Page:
I truly did get my punk rock fix last Saturday night. It was a stacked bill (five bands at the tiny Dojo), but everyone had epic ambitions that night.
Giant Giant Robot played a solid set of post-Dillinger Four pop-punk; meaning that it was loud, rowdy, catch and aggressive. Forget bands like Green Day, Blink 182, New Found Glory and Fall Out Boy. When bands affiliate themselves with the tag "pop-punk" these days, they're usually rallying behind the Dillinger Four banner... and GGR is no exception.
Next up, Mixtapes flew the post-D4 flag, but spiced it up with dude/chick tag-team vocals. Hailing from Cincinnati, the aspiring four-piece has a lot to offer and a lot of potential.
Shit REALLY got rolling when Michigan City, IN quartet Grown Ups started playing. Despite having ALL their gear stolen in Bloomington the night before (shame on Bloomington!), the band played like pros on borrowed gear. The all-too-short set featured their best performance in the Circle City EVER. Songs like "Weed Science" and "Open Sesame" shook the humble walls of the Dojo like an earthquake.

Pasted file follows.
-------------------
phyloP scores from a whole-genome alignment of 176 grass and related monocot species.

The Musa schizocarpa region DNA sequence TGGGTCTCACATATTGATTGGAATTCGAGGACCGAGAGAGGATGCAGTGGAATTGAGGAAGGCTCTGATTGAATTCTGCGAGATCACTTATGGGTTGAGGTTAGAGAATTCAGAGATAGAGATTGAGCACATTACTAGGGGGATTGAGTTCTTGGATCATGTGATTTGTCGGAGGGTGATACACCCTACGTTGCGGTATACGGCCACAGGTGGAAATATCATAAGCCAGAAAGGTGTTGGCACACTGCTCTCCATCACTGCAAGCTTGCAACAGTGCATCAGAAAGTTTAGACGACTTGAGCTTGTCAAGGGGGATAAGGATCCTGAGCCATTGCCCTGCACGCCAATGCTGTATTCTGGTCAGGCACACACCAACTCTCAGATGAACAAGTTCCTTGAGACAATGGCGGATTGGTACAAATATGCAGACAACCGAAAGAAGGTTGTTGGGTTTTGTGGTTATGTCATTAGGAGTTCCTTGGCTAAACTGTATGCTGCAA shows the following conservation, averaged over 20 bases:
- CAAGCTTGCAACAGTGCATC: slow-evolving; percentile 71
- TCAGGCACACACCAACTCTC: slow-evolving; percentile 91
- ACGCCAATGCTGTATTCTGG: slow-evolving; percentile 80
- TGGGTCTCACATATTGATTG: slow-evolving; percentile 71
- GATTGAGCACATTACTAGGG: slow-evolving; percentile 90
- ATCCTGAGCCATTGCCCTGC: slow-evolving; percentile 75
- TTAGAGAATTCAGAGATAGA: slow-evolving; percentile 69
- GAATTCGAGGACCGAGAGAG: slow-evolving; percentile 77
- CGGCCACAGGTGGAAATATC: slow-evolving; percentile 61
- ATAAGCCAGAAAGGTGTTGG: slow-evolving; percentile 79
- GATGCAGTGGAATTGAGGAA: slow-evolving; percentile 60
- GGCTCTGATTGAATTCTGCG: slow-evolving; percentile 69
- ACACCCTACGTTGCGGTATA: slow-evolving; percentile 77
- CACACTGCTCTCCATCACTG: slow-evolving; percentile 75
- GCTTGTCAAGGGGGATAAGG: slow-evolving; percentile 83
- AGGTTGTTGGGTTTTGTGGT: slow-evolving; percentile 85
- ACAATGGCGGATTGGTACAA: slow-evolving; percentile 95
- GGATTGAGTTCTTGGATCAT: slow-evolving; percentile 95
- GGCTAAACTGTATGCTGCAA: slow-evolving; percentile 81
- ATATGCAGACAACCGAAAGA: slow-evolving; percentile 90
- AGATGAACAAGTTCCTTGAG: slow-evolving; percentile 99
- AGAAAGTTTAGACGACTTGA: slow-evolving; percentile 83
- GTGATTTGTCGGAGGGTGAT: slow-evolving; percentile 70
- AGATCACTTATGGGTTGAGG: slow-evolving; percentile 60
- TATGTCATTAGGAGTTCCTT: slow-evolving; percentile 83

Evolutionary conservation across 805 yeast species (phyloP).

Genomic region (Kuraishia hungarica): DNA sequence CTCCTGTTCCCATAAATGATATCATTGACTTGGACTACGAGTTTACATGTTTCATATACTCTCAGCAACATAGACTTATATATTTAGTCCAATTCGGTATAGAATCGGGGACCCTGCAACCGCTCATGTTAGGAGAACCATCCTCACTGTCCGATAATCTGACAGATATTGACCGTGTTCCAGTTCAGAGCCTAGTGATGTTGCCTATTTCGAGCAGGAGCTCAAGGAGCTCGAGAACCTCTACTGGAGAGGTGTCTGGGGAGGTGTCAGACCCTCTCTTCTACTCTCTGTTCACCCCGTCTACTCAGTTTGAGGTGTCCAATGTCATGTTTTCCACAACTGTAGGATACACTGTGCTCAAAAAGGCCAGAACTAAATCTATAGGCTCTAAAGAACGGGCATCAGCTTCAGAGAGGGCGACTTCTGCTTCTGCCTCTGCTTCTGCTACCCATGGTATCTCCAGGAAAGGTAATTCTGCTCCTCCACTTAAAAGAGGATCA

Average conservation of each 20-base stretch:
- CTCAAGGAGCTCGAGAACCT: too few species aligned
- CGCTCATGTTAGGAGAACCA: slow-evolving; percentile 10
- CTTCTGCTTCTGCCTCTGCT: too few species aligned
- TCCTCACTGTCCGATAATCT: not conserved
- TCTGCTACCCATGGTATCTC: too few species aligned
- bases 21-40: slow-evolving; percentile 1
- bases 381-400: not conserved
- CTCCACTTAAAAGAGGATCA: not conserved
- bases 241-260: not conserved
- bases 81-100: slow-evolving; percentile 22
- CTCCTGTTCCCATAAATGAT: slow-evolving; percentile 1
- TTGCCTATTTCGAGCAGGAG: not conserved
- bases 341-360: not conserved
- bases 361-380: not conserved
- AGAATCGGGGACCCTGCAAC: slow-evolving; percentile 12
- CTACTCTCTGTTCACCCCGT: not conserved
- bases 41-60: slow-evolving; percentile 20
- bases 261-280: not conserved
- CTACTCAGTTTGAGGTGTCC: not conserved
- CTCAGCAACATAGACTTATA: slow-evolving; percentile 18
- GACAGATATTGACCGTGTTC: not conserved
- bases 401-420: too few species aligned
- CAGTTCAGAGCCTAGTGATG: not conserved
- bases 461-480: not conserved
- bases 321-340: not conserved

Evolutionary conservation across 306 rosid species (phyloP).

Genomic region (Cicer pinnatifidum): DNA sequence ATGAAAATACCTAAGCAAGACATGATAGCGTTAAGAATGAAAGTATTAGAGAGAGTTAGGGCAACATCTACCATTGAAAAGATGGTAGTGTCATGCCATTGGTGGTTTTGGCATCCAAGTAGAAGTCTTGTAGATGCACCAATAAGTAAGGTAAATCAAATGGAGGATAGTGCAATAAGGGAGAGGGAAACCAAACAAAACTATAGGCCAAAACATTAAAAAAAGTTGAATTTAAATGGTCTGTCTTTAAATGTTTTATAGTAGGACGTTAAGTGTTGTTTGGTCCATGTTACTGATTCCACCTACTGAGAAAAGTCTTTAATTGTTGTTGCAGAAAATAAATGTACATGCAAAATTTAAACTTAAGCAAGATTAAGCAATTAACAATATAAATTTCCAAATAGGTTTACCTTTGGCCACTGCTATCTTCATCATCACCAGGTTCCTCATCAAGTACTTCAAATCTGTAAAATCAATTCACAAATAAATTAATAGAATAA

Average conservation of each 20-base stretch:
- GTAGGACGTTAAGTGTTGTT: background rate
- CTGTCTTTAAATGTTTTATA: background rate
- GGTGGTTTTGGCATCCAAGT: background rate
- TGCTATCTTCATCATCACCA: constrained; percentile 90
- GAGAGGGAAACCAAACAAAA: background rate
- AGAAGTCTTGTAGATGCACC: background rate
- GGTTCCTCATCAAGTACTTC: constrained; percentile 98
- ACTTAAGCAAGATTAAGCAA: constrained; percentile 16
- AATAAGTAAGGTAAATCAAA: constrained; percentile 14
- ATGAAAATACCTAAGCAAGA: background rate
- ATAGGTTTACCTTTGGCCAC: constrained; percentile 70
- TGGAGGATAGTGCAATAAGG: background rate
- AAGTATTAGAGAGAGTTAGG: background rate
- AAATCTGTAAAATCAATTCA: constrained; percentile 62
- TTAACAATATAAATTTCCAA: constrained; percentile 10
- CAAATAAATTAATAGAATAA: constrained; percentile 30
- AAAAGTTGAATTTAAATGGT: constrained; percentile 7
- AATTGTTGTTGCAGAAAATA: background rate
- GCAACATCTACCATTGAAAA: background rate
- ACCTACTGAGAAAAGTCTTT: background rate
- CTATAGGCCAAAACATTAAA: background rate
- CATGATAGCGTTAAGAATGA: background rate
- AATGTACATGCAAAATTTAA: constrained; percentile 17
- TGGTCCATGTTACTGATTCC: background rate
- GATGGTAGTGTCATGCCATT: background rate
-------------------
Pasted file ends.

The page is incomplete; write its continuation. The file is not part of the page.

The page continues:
Despite the fact that they weren't headlining, Cincinnati favorites The Dopamines took advantage of all the drunken dispositions of the crowd (the notion of the "Car Bar" is growing) and played the rowdiest set imaginable. The band reached deep into their back catalogue and played "Try This Kids at Home" (from an obscure 7") and "Public Domain" (the 'hit single ' off of their most recent album) and elicited a riotous response from the secretly inebriated crowd. While the whole set was solid gold, the cherry-on-top was the fantastically delivered "It Couldn't Really Be Any Other (We'll Fuck You Like Superman)". The sing-a-long possibilities for that song are astronomical.
The final act of the evening was the Minneapolis power-house Banner Pilot. Their overtly D4-sound played well into the crowds already drunken eardrums. They ripped through gems from their last two albums "Resignation Day" and "Collapser" like the songs were their children. It was an awesome show and gave hope to the local music scene that The Dojo would strive to bring regional and national bands of value to the city, especially when the E.S. Jungle had failed so badly.